- Don’t use drop side cribs. Since 2011, drop side cribs have been banned from the United States because they simply aren’t structurally sound.
In the Car
All parents know not to text or talk on the phone while driving, but do you know these other rules that can help increase your child’s safety and well-being while in the car? In addition to keeping the car free from loose objects that can become missiles in a crash, here are 10 other safety rules to follow.
- Use the right car seat. Be sure your child is in the right car seat for his weight and height and that the seat fits properly in your car.
- Have your car seat installation inspected. The majority of car seats are installed wrong. Be sure yours isn’t one of them.
- Use the seat properly each time. When you’re in a rush it can be tempting not to pull the harness tight enough or to skip the car seat all together. Don’t. Doing so could be a death sentence.
- Don’t allow jackets in car seats. Bulky coats and car seats are a dangerous combination.
- Know the seat belt fit test. Before moving your child to a seatbelt only, be sure he passes the test.
- Don’t offer food during car trips. The safest way for children to eat is to eat while doing nothing else. Monitoring a child who is eating in the back seat is impossible.
- Know your vehicle’s blind spots. It’s essential to know where your blind spots are so you don’t accidentally run over a small child or object.
- Don’t use aftermarket car seat accessories. Popular aftermarket products can compromise the integrity of the seat, decreasing your child’s protection.
- Don’t buy used car seats. If a car seat was in an accident it shouldn’t be used. When buying secondhand, there’s no way to know if a car seat was in an accident or not.
- Check your car seat’s expiration date. Car seats expire. After their date of expiration, the materials may be compromised.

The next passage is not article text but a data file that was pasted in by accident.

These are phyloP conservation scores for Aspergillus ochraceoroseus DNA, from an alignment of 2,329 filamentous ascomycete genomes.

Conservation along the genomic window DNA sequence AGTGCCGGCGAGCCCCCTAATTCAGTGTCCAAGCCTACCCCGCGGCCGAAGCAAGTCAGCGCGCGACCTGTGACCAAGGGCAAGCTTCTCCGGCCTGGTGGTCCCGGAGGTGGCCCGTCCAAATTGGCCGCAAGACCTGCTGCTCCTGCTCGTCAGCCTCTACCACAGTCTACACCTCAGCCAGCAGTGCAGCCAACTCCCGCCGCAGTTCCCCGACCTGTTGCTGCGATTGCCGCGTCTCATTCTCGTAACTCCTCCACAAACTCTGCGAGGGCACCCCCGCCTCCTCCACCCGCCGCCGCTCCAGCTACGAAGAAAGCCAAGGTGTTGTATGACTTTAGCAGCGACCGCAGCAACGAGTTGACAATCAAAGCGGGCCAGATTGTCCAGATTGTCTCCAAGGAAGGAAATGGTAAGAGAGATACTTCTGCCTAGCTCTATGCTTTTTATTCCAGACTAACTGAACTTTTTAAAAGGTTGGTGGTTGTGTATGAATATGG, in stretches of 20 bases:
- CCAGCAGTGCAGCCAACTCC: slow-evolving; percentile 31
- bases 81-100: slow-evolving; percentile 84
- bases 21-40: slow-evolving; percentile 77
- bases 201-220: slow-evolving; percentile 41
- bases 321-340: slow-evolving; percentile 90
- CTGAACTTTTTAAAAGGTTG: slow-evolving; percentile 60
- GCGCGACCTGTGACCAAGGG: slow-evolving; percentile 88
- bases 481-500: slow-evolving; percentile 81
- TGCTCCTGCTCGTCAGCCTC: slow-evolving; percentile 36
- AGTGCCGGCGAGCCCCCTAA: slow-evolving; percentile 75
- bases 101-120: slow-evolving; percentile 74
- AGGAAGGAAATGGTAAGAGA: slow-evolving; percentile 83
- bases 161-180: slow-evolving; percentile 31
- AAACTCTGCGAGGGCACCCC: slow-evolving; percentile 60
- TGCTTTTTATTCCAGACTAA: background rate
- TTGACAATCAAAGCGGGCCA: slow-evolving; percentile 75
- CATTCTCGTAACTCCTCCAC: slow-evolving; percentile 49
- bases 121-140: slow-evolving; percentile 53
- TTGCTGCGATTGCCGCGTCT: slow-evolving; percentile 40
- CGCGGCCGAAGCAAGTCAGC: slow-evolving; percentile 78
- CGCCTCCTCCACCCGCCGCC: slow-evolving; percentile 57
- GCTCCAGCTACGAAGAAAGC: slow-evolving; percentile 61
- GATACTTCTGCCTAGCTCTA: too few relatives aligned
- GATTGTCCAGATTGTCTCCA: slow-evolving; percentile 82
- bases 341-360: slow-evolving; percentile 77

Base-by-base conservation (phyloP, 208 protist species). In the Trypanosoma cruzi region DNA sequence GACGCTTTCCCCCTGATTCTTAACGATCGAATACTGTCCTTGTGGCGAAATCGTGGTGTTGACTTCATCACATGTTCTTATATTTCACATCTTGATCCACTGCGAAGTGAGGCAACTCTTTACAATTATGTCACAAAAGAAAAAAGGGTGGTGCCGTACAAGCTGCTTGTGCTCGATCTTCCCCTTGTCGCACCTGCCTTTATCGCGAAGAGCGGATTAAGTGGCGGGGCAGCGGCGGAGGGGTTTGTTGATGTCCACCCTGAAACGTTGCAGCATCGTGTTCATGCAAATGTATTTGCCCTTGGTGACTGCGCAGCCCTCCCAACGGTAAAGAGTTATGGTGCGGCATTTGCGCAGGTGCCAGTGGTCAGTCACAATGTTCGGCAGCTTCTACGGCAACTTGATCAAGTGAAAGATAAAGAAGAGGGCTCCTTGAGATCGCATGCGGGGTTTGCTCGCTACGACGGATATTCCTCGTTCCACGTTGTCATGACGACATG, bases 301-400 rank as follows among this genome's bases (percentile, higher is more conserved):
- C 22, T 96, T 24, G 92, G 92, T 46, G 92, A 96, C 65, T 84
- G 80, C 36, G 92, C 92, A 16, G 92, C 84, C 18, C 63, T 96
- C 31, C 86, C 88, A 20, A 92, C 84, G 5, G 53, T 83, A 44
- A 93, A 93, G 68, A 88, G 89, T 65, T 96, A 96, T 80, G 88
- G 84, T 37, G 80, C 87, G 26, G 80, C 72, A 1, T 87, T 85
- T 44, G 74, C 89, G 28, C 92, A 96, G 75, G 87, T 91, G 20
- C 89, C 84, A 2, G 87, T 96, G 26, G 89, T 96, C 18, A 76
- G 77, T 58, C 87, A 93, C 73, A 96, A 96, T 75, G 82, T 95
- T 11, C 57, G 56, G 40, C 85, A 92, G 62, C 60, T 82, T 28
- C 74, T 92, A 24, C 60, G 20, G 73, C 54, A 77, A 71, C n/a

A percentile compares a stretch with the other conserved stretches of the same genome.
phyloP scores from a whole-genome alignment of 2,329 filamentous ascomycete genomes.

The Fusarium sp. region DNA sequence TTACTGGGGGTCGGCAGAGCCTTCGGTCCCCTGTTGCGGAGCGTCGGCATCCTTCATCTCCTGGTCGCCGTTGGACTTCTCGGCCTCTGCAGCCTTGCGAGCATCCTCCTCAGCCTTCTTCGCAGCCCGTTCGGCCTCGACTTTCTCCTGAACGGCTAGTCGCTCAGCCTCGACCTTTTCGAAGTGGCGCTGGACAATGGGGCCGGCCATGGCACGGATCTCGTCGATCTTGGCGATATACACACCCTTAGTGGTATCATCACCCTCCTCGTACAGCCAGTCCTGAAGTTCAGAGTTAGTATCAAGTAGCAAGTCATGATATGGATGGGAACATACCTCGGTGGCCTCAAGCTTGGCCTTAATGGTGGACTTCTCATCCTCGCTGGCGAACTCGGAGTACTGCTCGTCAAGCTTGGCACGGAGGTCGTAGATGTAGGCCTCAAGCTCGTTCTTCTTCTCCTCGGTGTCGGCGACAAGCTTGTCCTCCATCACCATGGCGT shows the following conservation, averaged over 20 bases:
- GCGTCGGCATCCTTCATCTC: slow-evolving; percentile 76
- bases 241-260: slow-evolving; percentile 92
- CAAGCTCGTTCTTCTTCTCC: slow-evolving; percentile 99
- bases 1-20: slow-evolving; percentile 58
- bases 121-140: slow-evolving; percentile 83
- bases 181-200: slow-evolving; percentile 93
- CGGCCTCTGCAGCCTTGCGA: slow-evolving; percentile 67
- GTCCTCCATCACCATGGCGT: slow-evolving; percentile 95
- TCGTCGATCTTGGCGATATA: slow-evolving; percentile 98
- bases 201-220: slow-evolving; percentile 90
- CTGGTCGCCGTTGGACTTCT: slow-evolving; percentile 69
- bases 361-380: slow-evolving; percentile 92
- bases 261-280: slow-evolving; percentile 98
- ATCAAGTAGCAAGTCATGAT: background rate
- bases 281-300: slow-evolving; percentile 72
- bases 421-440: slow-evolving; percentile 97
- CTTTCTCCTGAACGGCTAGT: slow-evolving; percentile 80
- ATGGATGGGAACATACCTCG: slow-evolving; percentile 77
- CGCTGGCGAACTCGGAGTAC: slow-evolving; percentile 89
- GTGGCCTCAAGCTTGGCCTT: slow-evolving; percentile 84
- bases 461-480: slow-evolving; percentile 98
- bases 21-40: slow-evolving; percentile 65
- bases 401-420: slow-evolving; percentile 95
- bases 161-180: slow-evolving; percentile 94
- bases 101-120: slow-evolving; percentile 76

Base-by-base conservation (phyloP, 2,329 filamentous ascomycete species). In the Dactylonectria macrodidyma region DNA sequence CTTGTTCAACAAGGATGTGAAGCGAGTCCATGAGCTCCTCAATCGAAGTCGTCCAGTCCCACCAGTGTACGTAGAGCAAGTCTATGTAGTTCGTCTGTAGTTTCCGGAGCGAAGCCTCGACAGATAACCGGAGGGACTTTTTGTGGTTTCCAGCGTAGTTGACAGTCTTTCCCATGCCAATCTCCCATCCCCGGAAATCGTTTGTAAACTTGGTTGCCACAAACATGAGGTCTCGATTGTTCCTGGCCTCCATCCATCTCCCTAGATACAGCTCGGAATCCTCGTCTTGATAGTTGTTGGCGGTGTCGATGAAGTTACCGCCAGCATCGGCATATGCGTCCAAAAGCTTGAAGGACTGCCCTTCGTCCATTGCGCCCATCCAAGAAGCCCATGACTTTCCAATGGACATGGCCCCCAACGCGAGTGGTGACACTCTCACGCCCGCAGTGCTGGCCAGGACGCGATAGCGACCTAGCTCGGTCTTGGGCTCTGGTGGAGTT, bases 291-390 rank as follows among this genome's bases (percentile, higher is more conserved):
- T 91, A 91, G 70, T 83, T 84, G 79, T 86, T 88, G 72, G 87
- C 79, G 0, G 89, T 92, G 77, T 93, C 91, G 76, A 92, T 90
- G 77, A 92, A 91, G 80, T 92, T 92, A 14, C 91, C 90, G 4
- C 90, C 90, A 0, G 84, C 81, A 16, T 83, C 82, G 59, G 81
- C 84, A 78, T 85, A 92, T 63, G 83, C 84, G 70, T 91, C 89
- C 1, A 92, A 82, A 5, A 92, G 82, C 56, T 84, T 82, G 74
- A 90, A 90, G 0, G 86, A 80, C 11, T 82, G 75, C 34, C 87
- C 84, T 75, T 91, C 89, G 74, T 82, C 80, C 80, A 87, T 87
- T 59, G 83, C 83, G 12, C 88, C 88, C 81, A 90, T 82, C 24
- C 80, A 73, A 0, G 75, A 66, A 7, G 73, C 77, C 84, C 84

In the Backyard
The backyard should be a safe haven for children to explore their world. To make it a whole lot safer, follow these basic safety rules.
- Use the proper surfacing under climbing structures. The proper playground surface can reduce the risk of injuries and bone fractures from falls.
- Don’t let kids be on or near lawnmowers. Each year children are brought to the emergency room for injuries sustained while riding on lawnmowers or running in front of them.
- Empty standing water. Toddlers and young children can drown in just a few inches of water. Since toddlers are top heavy, they can easily fall into things like buckets or toilets.
- Avoid combination bug sprays and sunscreens. While it may seem convenient to use an all-in-one product, don’t. Sunscreen needs to be reapplied more often than bug spray and it gets absorbed into the skin while bug spray sits on top of it.
- Be sure pools are properly fenced in. When it comes to pool safety, pool fences and locks save lives.
- Keep sandboxes covered. Sand boxes that aren’t covered can become an animal’s litter box, leaving your child to play in dirty, disgusting sand.
- Be cautious of treated wood. Treated wood can have traces of arsenic that can be dangerous to children.
- Know your plants. Some plants in your backyard could be harmful and poisonous to your kids.
- Don’t allow easy access to gas grills. Grilling can be great fun, but it can also be dangerous. Take proper precautions to ensure your child isn’t burned.
- Use caution with fertilizers and lawn chemicals. Chemical lawn fertilizers can be hazardous to the health of children.
In and Around Water